In the prologue of “Circle Jerk” — a funny, campy, discombobulating hybrid theater piece that’s a spoof of both gay and digital culture (and also an example of each) — the Troll, in a bright blue shock wig and a dirt-smeared body suit, welcomes us in Bard-like rhyming couplets to Gayman Island, introducing us to its residents, all of them young, white, gay men, who over the next two hours will bitch and meme and scheme to take over the world.
The Troll was speaking right at me, having pranced up the steps of the Connelly Theater to just feet from my seat. This was a sharp contrast from our first encounter.
I first met this drooling, cackling Troll online, in October 2020. He was (and is) portrayed by Patrick Foley, who is also the co-writer of “Circle Jerk,” along with Michael Breslin; together they co-founded the Fake Friends theater company.
Like everything else at the time, Fake Friends’ “Circle Jerk” was an exclusively digital production. I was overwhelmed and confused by the sensory overload — the quick-change artistry involving three actors playing nine different characters; the rapid-fire live and prerecorded video; the barrage of political, sexual, social media and pop cultural allusions; the exuberant dancing; the general mayhem. But I was also impressed, because, unlike most everything else at the time, it made groundbreaking use of the medium. I evidently was not the only admirer. Eight months later, the jury for the Pulitzer Prize in Drama designated it a finalist – the first-ever digital production to be so honored.
Undoubtedly because of that high-profile endorsement, “Circle Jerk” has returned for a brief encore presentation — this time, in a choice of two platforms: either online, as before, or in-person (or as they put it, “in the flesh”) at the Connelly Theater through June 25.
As someone who has spent the past few years promoting the innovations of digital theater, I suppose it counts as a confession to admit that I like “Circle Jerk” better in-person.
“Circle Jerk” has always been a hybrid in more ways than one — vulgar and erudite; politically astute and politically incorrect; well-versed simultaneously in the online medium and in theater. The stage version is much like the online one. There is still plenty of live and prerecorded video (there are some dozen cameras and two videographers capturing the action) presented on screens placed on the stage; there is still the same chaotic and fanciful barrage. Its targets are still broad; its pot shots ecumenical. And, as in the online production, only the Troll’s monologues are captioned – a missed opportunity to advance accessibility in the theater, which would have been especially easy in this production, given the screens on stage. But a three-dimensional perspective, and action mostly contained within a proscenium, provides a greater sense of continuity and clarity.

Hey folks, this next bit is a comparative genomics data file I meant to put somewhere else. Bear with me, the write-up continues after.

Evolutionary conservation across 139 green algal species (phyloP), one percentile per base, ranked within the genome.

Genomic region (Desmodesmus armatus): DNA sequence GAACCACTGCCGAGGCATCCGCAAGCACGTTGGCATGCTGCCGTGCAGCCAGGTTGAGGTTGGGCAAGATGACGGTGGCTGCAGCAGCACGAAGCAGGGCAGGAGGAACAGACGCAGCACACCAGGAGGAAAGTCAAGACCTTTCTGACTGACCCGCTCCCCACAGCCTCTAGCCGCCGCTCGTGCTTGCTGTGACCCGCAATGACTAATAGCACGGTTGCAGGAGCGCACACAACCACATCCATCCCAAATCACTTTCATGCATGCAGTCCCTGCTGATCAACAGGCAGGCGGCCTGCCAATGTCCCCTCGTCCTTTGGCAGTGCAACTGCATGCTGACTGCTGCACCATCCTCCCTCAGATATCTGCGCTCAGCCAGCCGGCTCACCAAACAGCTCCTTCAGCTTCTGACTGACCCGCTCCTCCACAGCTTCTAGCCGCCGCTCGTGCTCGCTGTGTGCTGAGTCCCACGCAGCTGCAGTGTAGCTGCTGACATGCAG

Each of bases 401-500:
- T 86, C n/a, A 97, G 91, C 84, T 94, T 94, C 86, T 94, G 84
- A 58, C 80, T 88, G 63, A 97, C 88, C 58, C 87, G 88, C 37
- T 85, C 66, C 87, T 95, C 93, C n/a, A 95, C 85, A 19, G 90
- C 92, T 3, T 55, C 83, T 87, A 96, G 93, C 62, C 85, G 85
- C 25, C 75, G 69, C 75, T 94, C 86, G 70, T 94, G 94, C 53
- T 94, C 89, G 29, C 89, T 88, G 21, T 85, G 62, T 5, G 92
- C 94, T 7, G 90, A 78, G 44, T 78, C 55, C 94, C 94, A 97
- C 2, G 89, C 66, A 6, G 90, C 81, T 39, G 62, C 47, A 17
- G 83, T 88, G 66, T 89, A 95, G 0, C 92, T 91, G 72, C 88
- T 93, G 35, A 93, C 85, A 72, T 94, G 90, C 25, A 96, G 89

Now we see each of the actors on stage, even when they’re changing from one character to another. We see Foley, for example, strip off the Troll costume, and don the costume of Jurgen Yiounoullis , a canceled right-wing provocateur and white supremacist clearly inspired by Milo Yiannopoulos, who says things like “First they came for the comedians, and I did not speak out—because I was not a comedian. At the time…. Then they came for the white women, and I did not speak out—because I agreed.”
We later see Patrick Foley turn from Jurgen into Patrick, a naïve newcomer smitten with Jurgen, even though Patrick is primly politically correct and “revirginized” (“In my early 20s all the men I loved started fucking each other, so I closed up my heart and my hole“) who just says no to drugs ( “I haven’t touched that stuff since I deviated my septum at NYU.” )
It is Jurgen who hatches a “gay colonial eugenicist plot” to purge the world of everybody but white, gay men, enlisting tech genius Lord Baby Bussy (portrayed by Michael Breslin) to merge Alexia (portrayed by Cat Rodriguez, and inspired by Amazon’s Alexa) with a meme machine to produce an AI social media influencer named Eva Maria (also Rodriguez). Things apparently go awry – Eva Maria turns from Artificial Intelligence into a human being named Kokoma (Rodriguez again) — although the story doesn’t seem to be the point of “Circle Jerk”; at least I hope it isn’t…because I still got lost.
Breslin also portrays Michael, who is Patrick’s best friend, who undermines him, and says things like “I don’t work in theater, I curate performance. The relationship to reality is totally different” and “I’m not a conspiracy theorist, I am a co-conspirator for racial justice.”
Breslin’s third character is Honney, who is Jurgen’s house servant but also the king of Broadway message boards. His memorable remark about Broadway is one of the changes in the script from 2020: “Our Great Gay Culture is being attacked from every angle. A mezzo Marion Paroo, a Beanie Baby Fanny Brice…”
At such moments, “Circle Jerk” nods to a fabulous gay theatrical past – specifically the late Charles Ludlam’s Ridiculous Theatrical Company – even while it….jerks?….towards a tech-savvy theatrical future.
Online and at Connelly Theater through June 25, 2022
Running time: Two hours, including two intermissions.
Tickets: In-person, $39-$79; Online: (pay what you can): $5-$50
Conceived & written by Michael Breslin and Patrick Foley, in collaboration with Cat Rodriguéz and Ariel Sibert, who together, make Fake Friends.
Directed by Rory Pelsue
Video and co-lighting designer David Bengali and associate Ted Boyce-Smith
Scenic and props designer Stephanie Osin Cohen, sound designer Kathy Ruvuna, costume designer Cole McCarty, and wig and make-up designer Tommy Kurzman.
Cast: Michael Breslin, Patrick Foley and Cat Rodriguéz